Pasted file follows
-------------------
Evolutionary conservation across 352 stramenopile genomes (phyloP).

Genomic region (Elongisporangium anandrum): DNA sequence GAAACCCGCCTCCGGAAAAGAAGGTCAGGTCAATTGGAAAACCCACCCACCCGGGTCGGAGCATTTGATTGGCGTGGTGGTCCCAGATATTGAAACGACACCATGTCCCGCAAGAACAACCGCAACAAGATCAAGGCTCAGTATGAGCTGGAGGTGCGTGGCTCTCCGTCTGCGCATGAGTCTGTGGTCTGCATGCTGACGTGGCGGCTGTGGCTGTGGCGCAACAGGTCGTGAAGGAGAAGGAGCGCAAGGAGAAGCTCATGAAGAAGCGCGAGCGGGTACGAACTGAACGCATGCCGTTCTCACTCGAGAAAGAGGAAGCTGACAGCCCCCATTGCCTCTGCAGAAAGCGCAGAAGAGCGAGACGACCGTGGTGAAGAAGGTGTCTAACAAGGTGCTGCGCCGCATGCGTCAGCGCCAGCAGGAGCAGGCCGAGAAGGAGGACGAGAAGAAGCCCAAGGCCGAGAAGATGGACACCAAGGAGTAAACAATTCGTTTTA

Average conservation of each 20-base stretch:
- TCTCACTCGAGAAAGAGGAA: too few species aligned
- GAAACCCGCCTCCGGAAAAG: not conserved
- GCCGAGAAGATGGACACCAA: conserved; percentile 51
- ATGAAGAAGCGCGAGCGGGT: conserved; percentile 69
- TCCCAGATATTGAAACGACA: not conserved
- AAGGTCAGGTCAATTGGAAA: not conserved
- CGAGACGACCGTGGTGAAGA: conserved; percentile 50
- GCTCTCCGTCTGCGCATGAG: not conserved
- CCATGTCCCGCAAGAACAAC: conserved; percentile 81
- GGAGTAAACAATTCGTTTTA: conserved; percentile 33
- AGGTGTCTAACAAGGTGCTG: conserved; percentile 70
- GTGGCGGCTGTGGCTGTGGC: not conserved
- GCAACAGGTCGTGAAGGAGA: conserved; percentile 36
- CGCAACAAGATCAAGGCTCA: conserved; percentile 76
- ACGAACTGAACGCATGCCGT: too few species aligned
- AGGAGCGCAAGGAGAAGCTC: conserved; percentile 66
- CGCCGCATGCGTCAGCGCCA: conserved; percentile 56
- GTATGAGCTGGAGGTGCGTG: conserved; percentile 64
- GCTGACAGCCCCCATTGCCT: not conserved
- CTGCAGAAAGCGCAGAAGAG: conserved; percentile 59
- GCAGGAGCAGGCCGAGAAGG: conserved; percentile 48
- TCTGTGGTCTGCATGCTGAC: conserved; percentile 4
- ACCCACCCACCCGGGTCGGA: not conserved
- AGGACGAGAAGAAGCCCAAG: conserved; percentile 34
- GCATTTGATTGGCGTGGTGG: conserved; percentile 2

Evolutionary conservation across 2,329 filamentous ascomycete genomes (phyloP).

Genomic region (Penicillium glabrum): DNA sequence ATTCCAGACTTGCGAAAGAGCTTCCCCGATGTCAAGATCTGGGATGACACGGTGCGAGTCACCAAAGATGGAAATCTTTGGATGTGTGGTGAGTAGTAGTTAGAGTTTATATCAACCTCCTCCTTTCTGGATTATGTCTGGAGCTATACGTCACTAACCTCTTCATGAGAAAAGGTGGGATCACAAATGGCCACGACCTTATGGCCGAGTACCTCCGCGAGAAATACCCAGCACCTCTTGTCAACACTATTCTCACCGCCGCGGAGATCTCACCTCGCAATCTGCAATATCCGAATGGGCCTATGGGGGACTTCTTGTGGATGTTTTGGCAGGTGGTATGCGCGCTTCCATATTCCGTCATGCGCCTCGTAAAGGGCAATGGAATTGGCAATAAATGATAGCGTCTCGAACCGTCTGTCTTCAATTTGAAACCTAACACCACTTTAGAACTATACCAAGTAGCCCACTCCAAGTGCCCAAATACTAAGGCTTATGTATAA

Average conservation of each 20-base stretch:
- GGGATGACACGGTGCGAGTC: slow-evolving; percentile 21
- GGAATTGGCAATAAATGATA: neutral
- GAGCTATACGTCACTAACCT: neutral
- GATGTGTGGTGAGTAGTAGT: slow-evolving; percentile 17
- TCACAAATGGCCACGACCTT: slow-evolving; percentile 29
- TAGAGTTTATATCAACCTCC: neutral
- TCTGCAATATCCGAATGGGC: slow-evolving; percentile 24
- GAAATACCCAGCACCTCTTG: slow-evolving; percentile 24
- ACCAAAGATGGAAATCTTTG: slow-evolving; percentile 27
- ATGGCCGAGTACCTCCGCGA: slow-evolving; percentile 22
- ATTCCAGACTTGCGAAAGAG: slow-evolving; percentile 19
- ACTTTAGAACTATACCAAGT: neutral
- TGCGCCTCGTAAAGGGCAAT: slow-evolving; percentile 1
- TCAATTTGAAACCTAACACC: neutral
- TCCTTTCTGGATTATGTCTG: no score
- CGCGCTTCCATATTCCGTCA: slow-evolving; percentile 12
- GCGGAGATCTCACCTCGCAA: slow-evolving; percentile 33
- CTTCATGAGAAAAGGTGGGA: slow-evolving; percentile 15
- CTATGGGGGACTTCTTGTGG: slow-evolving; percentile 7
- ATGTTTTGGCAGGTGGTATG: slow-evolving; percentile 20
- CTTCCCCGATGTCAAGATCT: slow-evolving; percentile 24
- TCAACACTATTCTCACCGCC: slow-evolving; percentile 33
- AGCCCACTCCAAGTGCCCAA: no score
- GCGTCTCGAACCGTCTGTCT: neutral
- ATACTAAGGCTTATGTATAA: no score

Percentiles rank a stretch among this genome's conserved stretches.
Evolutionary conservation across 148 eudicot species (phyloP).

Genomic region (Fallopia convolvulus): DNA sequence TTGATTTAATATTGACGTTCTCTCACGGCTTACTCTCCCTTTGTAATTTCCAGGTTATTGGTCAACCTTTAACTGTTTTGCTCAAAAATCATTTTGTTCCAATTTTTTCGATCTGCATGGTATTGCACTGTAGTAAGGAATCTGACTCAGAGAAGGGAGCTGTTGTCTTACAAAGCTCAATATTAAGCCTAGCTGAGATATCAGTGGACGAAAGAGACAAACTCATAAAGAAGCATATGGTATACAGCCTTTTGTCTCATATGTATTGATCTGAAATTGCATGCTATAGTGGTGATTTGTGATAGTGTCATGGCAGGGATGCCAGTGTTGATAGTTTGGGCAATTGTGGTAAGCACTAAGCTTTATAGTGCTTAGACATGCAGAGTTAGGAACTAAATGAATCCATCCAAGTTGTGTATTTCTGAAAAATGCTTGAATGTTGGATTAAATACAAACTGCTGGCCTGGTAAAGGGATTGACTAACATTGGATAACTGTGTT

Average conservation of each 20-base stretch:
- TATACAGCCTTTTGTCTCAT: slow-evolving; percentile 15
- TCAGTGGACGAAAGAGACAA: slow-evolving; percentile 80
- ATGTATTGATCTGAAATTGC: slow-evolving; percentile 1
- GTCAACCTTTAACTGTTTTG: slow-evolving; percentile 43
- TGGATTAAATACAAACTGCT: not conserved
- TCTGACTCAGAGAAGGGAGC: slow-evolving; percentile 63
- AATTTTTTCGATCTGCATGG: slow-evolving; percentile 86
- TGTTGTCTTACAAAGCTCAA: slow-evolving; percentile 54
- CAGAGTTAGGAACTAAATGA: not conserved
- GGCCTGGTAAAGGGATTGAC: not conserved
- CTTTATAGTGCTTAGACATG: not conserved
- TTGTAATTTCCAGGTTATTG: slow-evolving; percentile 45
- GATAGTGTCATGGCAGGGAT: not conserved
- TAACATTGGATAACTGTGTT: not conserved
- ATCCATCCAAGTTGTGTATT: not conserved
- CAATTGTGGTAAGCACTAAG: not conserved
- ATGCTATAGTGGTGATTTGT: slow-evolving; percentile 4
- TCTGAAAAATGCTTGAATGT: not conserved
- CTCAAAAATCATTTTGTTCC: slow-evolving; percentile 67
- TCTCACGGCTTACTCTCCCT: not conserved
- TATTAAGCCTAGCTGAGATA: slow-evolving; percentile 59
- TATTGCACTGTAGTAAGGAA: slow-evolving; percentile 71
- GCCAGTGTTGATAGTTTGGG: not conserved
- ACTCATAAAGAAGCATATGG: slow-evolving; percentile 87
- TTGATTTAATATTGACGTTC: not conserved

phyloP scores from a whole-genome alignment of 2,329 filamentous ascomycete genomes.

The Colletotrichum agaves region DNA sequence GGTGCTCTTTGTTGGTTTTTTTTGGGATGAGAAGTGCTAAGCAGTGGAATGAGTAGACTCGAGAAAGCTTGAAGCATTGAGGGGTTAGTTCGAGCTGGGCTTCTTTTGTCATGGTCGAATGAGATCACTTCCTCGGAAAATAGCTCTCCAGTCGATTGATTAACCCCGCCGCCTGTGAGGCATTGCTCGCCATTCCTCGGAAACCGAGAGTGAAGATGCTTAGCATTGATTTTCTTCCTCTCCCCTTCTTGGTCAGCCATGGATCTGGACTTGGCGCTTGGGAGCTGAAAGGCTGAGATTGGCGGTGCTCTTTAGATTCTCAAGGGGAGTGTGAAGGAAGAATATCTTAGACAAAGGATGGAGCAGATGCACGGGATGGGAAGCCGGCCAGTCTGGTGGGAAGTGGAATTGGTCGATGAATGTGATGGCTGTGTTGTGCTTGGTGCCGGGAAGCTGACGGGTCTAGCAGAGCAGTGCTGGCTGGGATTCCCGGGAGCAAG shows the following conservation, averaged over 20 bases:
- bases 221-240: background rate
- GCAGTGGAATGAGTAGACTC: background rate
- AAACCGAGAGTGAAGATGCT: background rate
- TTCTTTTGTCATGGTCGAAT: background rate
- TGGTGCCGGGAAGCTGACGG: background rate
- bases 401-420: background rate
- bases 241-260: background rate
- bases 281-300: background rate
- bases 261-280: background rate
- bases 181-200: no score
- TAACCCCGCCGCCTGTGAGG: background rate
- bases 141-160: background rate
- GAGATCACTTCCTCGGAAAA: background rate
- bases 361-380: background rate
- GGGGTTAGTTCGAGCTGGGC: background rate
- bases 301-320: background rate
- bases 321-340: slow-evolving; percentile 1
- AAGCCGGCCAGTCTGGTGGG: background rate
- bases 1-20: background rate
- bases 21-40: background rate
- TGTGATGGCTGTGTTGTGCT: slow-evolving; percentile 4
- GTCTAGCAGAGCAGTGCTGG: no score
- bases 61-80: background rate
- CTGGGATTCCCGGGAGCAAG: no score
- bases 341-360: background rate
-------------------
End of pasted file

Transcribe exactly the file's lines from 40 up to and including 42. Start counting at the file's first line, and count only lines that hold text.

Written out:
- ACCAAAGATGGAAATCTTTG: slow-evolving; percentile 27
- ATGGCCGAGTACCTCCGCGA: slow-evolving; percentile 22
- ATTCCAGACTTGCGAAAGAG: slow-evolving; percentile 19